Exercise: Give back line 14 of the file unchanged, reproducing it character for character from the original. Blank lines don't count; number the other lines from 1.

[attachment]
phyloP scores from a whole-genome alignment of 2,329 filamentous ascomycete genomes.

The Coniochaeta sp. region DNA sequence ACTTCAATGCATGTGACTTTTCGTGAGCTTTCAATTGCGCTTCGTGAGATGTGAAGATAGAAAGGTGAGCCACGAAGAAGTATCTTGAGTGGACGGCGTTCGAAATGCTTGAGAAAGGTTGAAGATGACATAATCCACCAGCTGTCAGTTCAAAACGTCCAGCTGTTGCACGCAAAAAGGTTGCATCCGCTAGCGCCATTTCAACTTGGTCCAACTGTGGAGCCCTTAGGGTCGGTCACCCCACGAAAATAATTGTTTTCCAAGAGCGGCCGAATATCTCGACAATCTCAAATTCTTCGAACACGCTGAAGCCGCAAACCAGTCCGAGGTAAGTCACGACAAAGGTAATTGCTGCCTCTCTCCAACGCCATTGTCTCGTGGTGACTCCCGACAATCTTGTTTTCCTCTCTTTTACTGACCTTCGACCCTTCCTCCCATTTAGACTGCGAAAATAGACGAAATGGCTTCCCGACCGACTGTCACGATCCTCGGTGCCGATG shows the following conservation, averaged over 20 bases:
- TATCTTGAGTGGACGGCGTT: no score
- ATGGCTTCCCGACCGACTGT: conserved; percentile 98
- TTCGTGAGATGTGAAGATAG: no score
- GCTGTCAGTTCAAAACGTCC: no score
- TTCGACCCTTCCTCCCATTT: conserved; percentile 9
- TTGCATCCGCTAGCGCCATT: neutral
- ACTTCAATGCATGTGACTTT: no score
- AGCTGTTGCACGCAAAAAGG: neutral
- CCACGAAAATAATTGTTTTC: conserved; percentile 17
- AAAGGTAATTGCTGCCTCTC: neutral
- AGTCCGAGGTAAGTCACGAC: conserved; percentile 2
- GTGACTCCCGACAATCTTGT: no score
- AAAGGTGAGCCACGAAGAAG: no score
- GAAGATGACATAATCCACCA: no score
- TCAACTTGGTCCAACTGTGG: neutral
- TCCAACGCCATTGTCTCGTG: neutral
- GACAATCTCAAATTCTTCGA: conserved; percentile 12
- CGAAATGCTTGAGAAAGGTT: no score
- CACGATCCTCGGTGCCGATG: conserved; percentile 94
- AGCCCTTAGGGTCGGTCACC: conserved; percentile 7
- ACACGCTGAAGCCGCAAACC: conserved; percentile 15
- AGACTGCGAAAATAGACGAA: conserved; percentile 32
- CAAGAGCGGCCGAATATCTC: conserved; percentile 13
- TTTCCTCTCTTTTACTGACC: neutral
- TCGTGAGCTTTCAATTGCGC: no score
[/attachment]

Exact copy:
- GTGACTCCCGACAATCTTGT: no score